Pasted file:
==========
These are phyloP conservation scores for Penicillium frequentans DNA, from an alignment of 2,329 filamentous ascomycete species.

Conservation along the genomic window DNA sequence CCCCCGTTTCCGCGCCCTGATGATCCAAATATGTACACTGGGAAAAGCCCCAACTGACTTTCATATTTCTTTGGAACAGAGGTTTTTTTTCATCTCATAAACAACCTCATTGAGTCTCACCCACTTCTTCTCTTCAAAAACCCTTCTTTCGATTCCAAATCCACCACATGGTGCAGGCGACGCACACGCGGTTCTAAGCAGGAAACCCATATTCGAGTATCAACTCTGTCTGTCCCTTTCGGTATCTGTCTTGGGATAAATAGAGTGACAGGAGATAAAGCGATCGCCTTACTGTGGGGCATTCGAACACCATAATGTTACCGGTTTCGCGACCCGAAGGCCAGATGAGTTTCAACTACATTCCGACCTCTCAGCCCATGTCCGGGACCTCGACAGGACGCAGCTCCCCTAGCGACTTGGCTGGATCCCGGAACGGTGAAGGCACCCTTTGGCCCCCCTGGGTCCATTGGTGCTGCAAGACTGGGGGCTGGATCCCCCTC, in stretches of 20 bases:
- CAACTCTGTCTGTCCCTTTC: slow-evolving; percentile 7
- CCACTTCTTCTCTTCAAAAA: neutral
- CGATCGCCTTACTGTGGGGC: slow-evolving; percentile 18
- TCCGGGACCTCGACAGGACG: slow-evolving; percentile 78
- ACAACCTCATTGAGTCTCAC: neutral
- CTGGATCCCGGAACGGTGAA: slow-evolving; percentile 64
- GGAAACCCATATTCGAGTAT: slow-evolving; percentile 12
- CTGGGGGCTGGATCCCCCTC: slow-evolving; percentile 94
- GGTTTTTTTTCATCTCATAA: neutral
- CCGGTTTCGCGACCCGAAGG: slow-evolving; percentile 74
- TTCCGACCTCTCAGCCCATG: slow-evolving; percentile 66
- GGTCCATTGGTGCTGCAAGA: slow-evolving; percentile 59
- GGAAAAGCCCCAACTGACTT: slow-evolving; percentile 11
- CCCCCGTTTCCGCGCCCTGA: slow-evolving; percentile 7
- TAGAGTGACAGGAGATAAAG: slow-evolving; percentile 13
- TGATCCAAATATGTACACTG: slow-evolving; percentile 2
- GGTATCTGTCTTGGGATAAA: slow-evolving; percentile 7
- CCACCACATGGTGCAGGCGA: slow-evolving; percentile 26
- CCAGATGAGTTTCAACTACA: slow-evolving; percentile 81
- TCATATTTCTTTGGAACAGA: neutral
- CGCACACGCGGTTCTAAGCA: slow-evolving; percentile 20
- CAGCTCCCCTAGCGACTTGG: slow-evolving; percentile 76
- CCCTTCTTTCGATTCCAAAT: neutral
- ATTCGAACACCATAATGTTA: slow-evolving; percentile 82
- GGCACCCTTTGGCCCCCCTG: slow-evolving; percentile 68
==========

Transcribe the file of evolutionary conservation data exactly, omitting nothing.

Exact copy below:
These are phyloP conservation scores for Penicillium frequentans DNA, from an alignment of 2,329 filamentous ascomycete species.

Conservation along the genomic window DNA sequence CCCCCGTTTCCGCGCCCTGATGATCCAAATATGTACACTGGGAAAAGCCCCAACTGACTTTCATATTTCTTTGGAACAGAGGTTTTTTTTCATCTCATAAACAACCTCATTGAGTCTCACCCACTTCTTCTCTTCAAAAACCCTTCTTTCGATTCCAAATCCACCACATGGTGCAGGCGACGCACACGCGGTTCTAAGCAGGAAACCCATATTCGAGTATCAACTCTGTCTGTCCCTTTCGGTATCTGTCTTGGGATAAATAGAGTGACAGGAGATAAAGCGATCGCCTTACTGTGGGGCATTCGAACACCATAATGTTACCGGTTTCGCGACCCGAAGGCCAGATGAGTTTCAACTACATTCCGACCTCTCAGCCCATGTCCGGGACCTCGACAGGACGCAGCTCCCCTAGCGACTTGGCTGGATCCCGGAACGGTGAAGGCACCCTTTGGCCCCCCTGGGTCCATTGGTGCTGCAAGACTGGGGGCTGGATCCCCCTC, in stretches of 20 bases:
- CAACTCTGTCTGTCCCTTTC: slow-evolving; percentile 7
- CCACTTCTTCTCTTCAAAAA: neutral
- CGATCGCCTTACTGTGGGGC: slow-evolving; percentile 18
- TCCGGGACCTCGACAGGACG: slow-evolving; percentile 78
- ACAACCTCATTGAGTCTCAC: neutral
- CTGGATCCCGGAACGGTGAA: slow-evolving; percentile 64
- GGAAACCCATATTCGAGTAT: slow-evolving; percentile 12
- CTGGGGGCTGGATCCCCCTC: slow-evolving; percentile 94
- GGTTTTTTTTCATCTCATAA: neutral
- CCGGTTTCGCGACCCGAAGG: slow-evolving; percentile 74
- TTCCGACCTCTCAGCCCATG: slow-evolving; percentile 66
- GGTCCATTGGTGCTGCAAGA: slow-evolving; percentile 59
- GGAAAAGCCCCAACTGACTT: slow-evolving; percentile 11
- CCCCCGTTTCCGCGCCCTGA: slow-evolving; percentile 7
- TAGAGTGACAGGAGATAAAG: slow-evolving; percentile 13
- TGATCCAAATATGTACACTG: slow-evolving; percentile 2
- GGTATCTGTCTTGGGATAAA: slow-evolving; percentile 7
- CCACCACATGGTGCAGGCGA: slow-evolving; percentile 26
- CCAGATGAGTTTCAACTACA: slow-evolving; percentile 81
- TCATATTTCTTTGGAACAGA: neutral
- CGCACACGCGGTTCTAAGCA: slow-evolving; percentile 20
- CAGCTCCCCTAGCGACTTGG: slow-evolving; percentile 76
- CCCTTCTTTCGATTCCAAAT: neutral
- ATTCGAACACCATAATGTTA: slow-evolving; percentile 82
- GGCACCCTTTGGCCCCCCTG: slow-evolving; percentile 68